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  • Too Many Daily Tasks

    Hi,

    I've been using GTD off and on for about a year now. I have a simple text file that I use for everything. It has a Daily Checklist, a Next Actions List, and a Goals List.

    I work from home and don't go anywhere so my only two contexts are @laptop, @outside. On top of my regular "business" I'm also a writer, so I do a lot of work on the computer (writing, research, etc).

    Here's my problem: I have WAY too many Daily Tasks that need to be done. Only thing is, I never finish them all in a single day (even though I need them done every single day) and this has caused me to think I'm doing something wrong.

    Here is my Daily Tasks (or a checklist):

    Check Email
    Read Organization Book
    Math Problems
    Novel: Writing
    Novel: Editing
    Novel: Grammar
    Novel: Summary
    Novel: Research
    Novel: Blog
    LTB Translation
    LTB Commentary
    Millionaire MBA Book
    Personality Book
    Tipping Point Book
    New Your by Friday Book
    Bible Study Book
    Spanish CD
    Book Yourself Solid Book

    As you can see I do a lot of reading. I usually have four or five books or audio lectures in progress at any given time. I'm also working on at least 3 book projects that I'm writing at any given time: One that I'm currently writing, another than I'm working up the summary script for, a third that I'm doing edits on a finished manuscript, and a fourth that I'm doing background research on to write in the future. I also do an "assignment" of math problems each day (or would like to).

    One trouble I have is, I will start the day fine, will get three or four tasks done quickly, but will then get bogged down with a task like writing or researching. Don't get me wrong, I get bogged down because I love it. I get immersed in the process and hours fly by. But then nothing else on my daily checklist gets done.

    I also find myself picking and choosing from the list and only end up doing the things I "feel" like doing or the things I "enjoy" doing. But I keep telling myself that everything "needs" to get done. I haven't worked on Spanish in forever!

    I could make each book I write into a separate project and then break it up into individual Next Actions, but when in the writing process it is a fluid thing that I'm doing each and every day for a few months or more, so I would have in my Next Actions list 60 or more NA that are all the same.

    I've tried assigning my Daily Tasks a specific time, so after working from 8am - 9am on Writing I have to move on to Editing. The problem comes in that I'm working my "other" job every day, too, so I can be interrupted at any give moment with a client (which can take from 5-30 minutes each time), so each time I'm interrupted I get thrown off my time. I've even tried a computer stop watch program and that still doesn't work. Optimum is to work on a specific task for as long as I'm "in the mood" but also to not neglect the other tasks that really need to get done that day.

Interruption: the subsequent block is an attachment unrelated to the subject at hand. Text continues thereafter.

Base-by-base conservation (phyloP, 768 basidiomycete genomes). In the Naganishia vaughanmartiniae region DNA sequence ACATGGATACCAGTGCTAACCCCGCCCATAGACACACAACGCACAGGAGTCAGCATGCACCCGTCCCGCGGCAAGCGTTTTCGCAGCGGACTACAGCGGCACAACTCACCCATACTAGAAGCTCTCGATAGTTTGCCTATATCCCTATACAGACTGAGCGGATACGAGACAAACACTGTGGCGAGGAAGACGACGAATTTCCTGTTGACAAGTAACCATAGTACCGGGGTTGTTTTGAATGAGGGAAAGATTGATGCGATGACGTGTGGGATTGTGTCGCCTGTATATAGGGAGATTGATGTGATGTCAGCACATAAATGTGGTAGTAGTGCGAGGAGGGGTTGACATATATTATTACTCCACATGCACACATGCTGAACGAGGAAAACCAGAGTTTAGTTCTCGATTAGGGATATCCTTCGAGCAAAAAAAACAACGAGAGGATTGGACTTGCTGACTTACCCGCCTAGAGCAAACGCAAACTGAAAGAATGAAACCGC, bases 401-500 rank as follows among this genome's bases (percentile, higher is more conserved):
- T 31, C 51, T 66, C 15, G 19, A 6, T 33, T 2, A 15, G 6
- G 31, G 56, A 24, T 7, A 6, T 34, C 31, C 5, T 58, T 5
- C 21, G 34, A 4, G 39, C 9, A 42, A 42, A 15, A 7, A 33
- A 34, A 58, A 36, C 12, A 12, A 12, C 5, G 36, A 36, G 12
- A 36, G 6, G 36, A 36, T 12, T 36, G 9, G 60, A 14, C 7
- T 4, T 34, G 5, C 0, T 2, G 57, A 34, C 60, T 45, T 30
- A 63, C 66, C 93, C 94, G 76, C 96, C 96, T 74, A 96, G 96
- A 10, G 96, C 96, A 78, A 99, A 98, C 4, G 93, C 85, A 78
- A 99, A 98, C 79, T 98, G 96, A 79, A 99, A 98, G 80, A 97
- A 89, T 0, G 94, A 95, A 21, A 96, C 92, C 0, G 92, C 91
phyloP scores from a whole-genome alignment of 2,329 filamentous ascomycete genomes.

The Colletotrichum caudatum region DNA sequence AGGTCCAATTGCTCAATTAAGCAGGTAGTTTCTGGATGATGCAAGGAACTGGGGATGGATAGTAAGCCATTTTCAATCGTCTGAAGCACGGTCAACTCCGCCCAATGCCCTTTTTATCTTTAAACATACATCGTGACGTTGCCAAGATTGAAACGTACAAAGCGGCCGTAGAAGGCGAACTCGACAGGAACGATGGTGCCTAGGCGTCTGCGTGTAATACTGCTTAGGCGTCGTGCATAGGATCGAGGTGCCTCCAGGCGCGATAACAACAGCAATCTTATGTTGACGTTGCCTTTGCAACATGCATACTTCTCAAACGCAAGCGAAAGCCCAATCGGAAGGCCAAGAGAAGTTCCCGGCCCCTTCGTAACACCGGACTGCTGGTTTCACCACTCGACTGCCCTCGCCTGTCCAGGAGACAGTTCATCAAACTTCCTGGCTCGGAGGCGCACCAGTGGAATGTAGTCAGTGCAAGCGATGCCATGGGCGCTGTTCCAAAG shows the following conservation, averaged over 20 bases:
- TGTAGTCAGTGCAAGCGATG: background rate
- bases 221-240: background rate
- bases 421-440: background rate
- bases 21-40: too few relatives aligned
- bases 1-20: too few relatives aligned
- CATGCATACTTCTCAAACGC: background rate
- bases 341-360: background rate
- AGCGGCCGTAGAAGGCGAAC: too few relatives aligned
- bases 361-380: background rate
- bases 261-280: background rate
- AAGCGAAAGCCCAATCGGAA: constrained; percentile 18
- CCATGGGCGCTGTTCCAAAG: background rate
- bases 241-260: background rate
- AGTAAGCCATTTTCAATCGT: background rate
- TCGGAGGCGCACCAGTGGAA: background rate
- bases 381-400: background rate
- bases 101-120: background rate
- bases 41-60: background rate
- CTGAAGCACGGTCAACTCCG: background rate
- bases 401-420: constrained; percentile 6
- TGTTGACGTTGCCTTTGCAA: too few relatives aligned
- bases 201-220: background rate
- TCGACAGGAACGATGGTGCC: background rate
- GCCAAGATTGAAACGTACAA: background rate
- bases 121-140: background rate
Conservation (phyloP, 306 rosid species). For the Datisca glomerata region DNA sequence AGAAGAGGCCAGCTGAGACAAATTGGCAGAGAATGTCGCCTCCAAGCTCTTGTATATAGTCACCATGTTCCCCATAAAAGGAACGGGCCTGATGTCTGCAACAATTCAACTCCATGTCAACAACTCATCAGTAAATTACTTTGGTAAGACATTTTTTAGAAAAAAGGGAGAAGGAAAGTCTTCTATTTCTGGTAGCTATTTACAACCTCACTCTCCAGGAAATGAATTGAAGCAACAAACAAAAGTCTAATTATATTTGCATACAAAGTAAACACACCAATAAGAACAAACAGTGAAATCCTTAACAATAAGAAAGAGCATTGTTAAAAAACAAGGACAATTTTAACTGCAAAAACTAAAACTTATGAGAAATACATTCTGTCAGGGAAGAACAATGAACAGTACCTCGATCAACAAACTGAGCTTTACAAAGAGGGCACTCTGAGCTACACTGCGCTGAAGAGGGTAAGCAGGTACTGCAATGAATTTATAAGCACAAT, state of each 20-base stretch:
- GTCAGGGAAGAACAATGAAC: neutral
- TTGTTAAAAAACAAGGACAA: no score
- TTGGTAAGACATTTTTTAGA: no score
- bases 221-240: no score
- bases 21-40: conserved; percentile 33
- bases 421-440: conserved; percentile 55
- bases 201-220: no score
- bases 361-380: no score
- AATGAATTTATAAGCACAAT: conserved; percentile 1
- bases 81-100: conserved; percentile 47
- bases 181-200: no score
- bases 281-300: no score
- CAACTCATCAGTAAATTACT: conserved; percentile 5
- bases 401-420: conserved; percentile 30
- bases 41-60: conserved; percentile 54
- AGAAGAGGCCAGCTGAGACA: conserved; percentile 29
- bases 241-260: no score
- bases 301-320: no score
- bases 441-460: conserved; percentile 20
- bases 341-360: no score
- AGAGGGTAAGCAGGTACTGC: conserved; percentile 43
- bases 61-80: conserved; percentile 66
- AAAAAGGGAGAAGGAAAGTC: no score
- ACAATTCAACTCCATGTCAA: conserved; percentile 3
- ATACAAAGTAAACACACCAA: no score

What am I doing wrong here?

    why1942

  • #2
    None of your books are essential daily tasks.
    Your Spanish CD certainly isn't!
    Your writing tasks probably aren't essential every day.
    Most of the others probably aren't essential every day either.
    And the "Book Yourself Solid" one is just ironic.

    I would limit yourself to one reading book at a time. You will read as many words over a year no matter if you read books sequentially or parallel.

    Maybe you could have a daily reminder to choose a writing task to work on. If you think you have to work on them all based on deadlines, maybe you could incorporate the deadlines into your system.

    Comment


    • #3
      One thing is clear. Your problem is not a lack of ambition.

      You could change your expectations, and admit that since you haven't been getting these things done every day, you don't really "need" to get each of them done every day.

      However, if you want to spend some time on each of these things every day, I think there are probably ways you can find to do it. Here are some suggestions that might help. Most of these are just things I'm thinking up, not necessarily GTD things. I'm just another person.

      -- You can stop using the word "Tasks" and use the GTD terminology and talk about "Actions" and "Next actions" instead.

      -- You can write things on your list that are (more like) single, physical actions. For example, what exactly does "Novel: Blog" mean? Write a whole blog post and post it?
      Decide what you plan to do and write that on your list instead of the vague name of the topic of the action. "Write and post a (short!) blog post" or "Start writing a blog post" or whatever.

      -- Assign yourself smaller actions instead.

      -- When you're reading several books, is it really more efficient to read a little of each book each day? You could instead spend all your reading time on one book one day, another book the next day etc. I'd rather read a lot of one book at a time than a bit of each book. I have a bunch of books out of the library and not much time to read them.

      -- Sometimes when I read, I set myself a limit (for example, so that I don't stay awake too late into the evening). I look ahead in the book and choose a good place to stop such as the end of a chapter or the end of a paragraph. I paste a stick-note covering the beginning of the next paragraph after the place I've decided to stop, so it prevents me from continuing to read. You could choose short sections from each book and limit yourself to that.

      -- I have a Spanish CD too. I've forgotten where I put it, even. Actually, I prefer to learn from a book. I've forgotten where that is, too. Maybe I'm not being much help here. However, what's the action? "Put Spanish CD into computer and start listening at the beginning of chapter 1" might count as an action if you know where the CD is and are confident you know how to turn it on. How about "Find Spanish CD" or "Put Spanish CD into computer and check whether it works"? How about "Put in CD and listen to 3 sentences of Spanish"? If you make the action small and easy you'll be more likely to do it.